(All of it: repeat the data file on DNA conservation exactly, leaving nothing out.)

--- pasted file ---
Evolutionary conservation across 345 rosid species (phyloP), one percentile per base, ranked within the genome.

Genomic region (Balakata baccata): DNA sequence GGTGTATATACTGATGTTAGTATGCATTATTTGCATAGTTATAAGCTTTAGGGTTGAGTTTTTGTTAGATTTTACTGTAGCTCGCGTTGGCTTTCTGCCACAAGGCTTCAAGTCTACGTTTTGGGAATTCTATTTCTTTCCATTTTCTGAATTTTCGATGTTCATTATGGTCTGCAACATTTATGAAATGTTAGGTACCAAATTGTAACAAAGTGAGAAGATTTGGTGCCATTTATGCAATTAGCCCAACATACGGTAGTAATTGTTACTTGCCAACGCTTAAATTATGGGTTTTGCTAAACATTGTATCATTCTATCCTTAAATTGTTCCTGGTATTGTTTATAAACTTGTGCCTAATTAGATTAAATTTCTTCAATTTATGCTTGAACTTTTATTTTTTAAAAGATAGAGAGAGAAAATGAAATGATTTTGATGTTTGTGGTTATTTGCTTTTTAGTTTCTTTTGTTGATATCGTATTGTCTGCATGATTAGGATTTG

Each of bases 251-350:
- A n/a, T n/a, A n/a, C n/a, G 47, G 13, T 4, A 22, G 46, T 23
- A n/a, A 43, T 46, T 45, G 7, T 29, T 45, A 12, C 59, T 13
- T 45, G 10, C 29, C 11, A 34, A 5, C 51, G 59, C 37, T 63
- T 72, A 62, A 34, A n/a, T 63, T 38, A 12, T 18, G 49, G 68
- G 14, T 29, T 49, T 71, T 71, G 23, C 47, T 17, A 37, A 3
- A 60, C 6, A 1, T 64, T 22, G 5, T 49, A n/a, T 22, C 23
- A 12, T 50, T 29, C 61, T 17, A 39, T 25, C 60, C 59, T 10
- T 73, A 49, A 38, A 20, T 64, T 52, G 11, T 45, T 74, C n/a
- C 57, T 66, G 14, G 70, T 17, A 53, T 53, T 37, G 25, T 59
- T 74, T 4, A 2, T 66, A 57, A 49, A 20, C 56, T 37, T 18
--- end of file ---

Evolutionary conservation across 345 rosid species (phyloP), one percentile per base, ranked within the genome.

Genomic region (Balakata baccata): DNA sequence GGTGTATATACTGATGTTAGTATGCATTATTTGCATAGTTATAAGCTTTAGGGTTGAGTTTTTGTTAGATTTTACTGTAGCTCGCGTTGGCTTTCTGCCACAAGGCTTCAAGTCTACGTTTTGGGAATTCTATTTCTTTCCATTTTCTGAATTTTCGATGTTCATTATGGTCTGCAACATTTATGAAATGTTAGGTACCAAATTGTAACAAAGTGAGAAGATTTGGTGCCATTTATGCAATTAGCCCAACATACGGTAGTAATTGTTACTTGCCAACGCTTAAATTATGGGTTTTGCTAAACATTGTATCATTCTATCCTTAAATTGTTCCTGGTATTGTTTATAAACTTGTGCCTAATTAGATTAAATTTCTTCAATTTATGCTTGAACTTTTATTTTTTAAAAGATAGAGAGAGAAAATGAAATGATTTTGATGTTTGTGGTTATTTGCTTTTTAGTTTCTTTTGTTGATATCGTATTGTCTGCATGATTAGGATTTG

Each of bases 251-350:
- A n/a, T n/a, A n/a, C n/a, G 47, G 13, T 4, A 22, G 46, T 23
- A n/a, A 43, T 46, T 45, G 7, T 29, T 45, A 12, C 59, T 13
- T 45, G 10, C 29, C 11, A 34, A 5, C 51, G 59, C 37, T 63
- T 72, A 62, A 34, A n/a, T 63, T 38, A 12, T 18, G 49, G 68
- G 14, T 29, T 49, T 71, T 71, G 23, C 47, T 17, A 37, A 3
- A 60, C 6, A 1, T 64, T 22, G 5, T 49, A n/a, T 22, C 23
- A 12, T 50, T 29, C 61, T 17, A 39, T 25, C 60, C 59, T 10
- T 73, A 49, A 38, A 20, T 64, T 52, G 11, T 45, T 74, C n/a
- C 57, T 66, G 14, G 70, T 17, A 53, T 53, T 37, G 25, T 59
- T 74, T 4, A 2, T 66, A 57, A 49, A 20, C 56, T 37, T 18